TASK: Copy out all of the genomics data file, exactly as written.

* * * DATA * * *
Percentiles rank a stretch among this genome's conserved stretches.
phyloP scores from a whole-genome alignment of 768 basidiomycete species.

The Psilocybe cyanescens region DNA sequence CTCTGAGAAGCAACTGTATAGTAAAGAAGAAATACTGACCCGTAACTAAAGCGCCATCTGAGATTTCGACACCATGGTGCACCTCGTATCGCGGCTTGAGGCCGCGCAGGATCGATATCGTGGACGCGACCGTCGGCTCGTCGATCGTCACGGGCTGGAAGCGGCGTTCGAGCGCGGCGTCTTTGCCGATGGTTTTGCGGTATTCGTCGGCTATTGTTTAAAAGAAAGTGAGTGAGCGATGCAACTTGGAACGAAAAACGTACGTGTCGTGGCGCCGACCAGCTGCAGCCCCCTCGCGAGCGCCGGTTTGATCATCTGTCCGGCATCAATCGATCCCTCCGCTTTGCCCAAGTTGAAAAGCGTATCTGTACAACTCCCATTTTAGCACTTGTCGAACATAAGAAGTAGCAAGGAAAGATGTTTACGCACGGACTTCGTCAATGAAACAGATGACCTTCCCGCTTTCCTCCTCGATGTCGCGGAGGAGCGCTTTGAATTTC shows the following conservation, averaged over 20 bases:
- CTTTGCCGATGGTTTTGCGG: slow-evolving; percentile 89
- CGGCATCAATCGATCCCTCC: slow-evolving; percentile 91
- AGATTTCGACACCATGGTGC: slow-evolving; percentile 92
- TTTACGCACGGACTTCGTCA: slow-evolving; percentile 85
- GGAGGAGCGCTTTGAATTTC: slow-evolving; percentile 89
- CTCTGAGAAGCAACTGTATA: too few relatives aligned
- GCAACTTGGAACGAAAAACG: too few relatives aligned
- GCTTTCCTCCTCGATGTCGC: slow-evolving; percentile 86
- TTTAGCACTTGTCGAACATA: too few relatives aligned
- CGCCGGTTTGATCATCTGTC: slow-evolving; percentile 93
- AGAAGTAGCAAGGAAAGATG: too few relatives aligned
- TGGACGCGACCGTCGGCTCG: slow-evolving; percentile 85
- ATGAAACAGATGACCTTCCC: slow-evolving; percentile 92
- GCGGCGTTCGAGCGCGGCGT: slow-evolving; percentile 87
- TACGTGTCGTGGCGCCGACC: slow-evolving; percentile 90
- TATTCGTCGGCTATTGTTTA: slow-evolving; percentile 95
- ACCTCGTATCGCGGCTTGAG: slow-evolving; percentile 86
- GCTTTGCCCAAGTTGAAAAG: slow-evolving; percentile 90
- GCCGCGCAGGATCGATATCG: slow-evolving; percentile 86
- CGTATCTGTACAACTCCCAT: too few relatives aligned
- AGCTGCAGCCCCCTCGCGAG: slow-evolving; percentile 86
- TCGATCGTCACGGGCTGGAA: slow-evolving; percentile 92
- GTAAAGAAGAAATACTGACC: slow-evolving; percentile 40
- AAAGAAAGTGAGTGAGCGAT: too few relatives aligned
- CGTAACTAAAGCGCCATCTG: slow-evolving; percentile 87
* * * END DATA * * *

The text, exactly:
Percentiles rank a stretch among this genome's conserved stretches.
phyloP scores from a whole-genome alignment of 768 basidiomycete species.

The Psilocybe cyanescens region DNA sequence CTCTGAGAAGCAACTGTATAGTAAAGAAGAAATACTGACCCGTAACTAAAGCGCCATCTGAGATTTCGACACCATGGTGCACCTCGTATCGCGGCTTGAGGCCGCGCAGGATCGATATCGTGGACGCGACCGTCGGCTCGTCGATCGTCACGGGCTGGAAGCGGCGTTCGAGCGCGGCGTCTTTGCCGATGGTTTTGCGGTATTCGTCGGCTATTGTTTAAAAGAAAGTGAGTGAGCGATGCAACTTGGAACGAAAAACGTACGTGTCGTGGCGCCGACCAGCTGCAGCCCCCTCGCGAGCGCCGGTTTGATCATCTGTCCGGCATCAATCGATCCCTCCGCTTTGCCCAAGTTGAAAAGCGTATCTGTACAACTCCCATTTTAGCACTTGTCGAACATAAGAAGTAGCAAGGAAAGATGTTTACGCACGGACTTCGTCAATGAAACAGATGACCTTCCCGCTTTCCTCCTCGATGTCGCGGAGGAGCGCTTTGAATTTC shows the following conservation, averaged over 20 bases:
- CTTTGCCGATGGTTTTGCGG: slow-evolving; percentile 89
- CGGCATCAATCGATCCCTCC: slow-evolving; percentile 91
- AGATTTCGACACCATGGTGC: slow-evolving; percentile 92
- TTTACGCACGGACTTCGTCA: slow-evolving; percentile 85
- GGAGGAGCGCTTTGAATTTC: slow-evolving; percentile 89
- CTCTGAGAAGCAACTGTATA: too few relatives aligned
- GCAACTTGGAACGAAAAACG: too few relatives aligned
- GCTTTCCTCCTCGATGTCGC: slow-evolving; percentile 86
- TTTAGCACTTGTCGAACATA: too few relatives aligned
- CGCCGGTTTGATCATCTGTC: slow-evolving; percentile 93
- AGAAGTAGCAAGGAAAGATG: too few relatives aligned
- TGGACGCGACCGTCGGCTCG: slow-evolving; percentile 85
- ATGAAACAGATGACCTTCCC: slow-evolving; percentile 92
- GCGGCGTTCGAGCGCGGCGT: slow-evolving; percentile 87
- TACGTGTCGTGGCGCCGACC: slow-evolving; percentile 90
- TATTCGTCGGCTATTGTTTA: slow-evolving; percentile 95
- ACCTCGTATCGCGGCTTGAG: slow-evolving; percentile 86
- GCTTTGCCCAAGTTGAAAAG: slow-evolving; percentile 90
- GCCGCGCAGGATCGATATCG: slow-evolving; percentile 86
- CGTATCTGTACAACTCCCAT: too few relatives aligned
- AGCTGCAGCCCCCTCGCGAG: slow-evolving; percentile 86
- TCGATCGTCACGGGCTGGAA: slow-evolving; percentile 92
- GTAAAGAAGAAATACTGACC: slow-evolving; percentile 40
- AAAGAAAGTGAGTGAGCGAT: too few relatives aligned
- CGTAACTAAAGCGCCATCTG: slow-evolving; percentile 87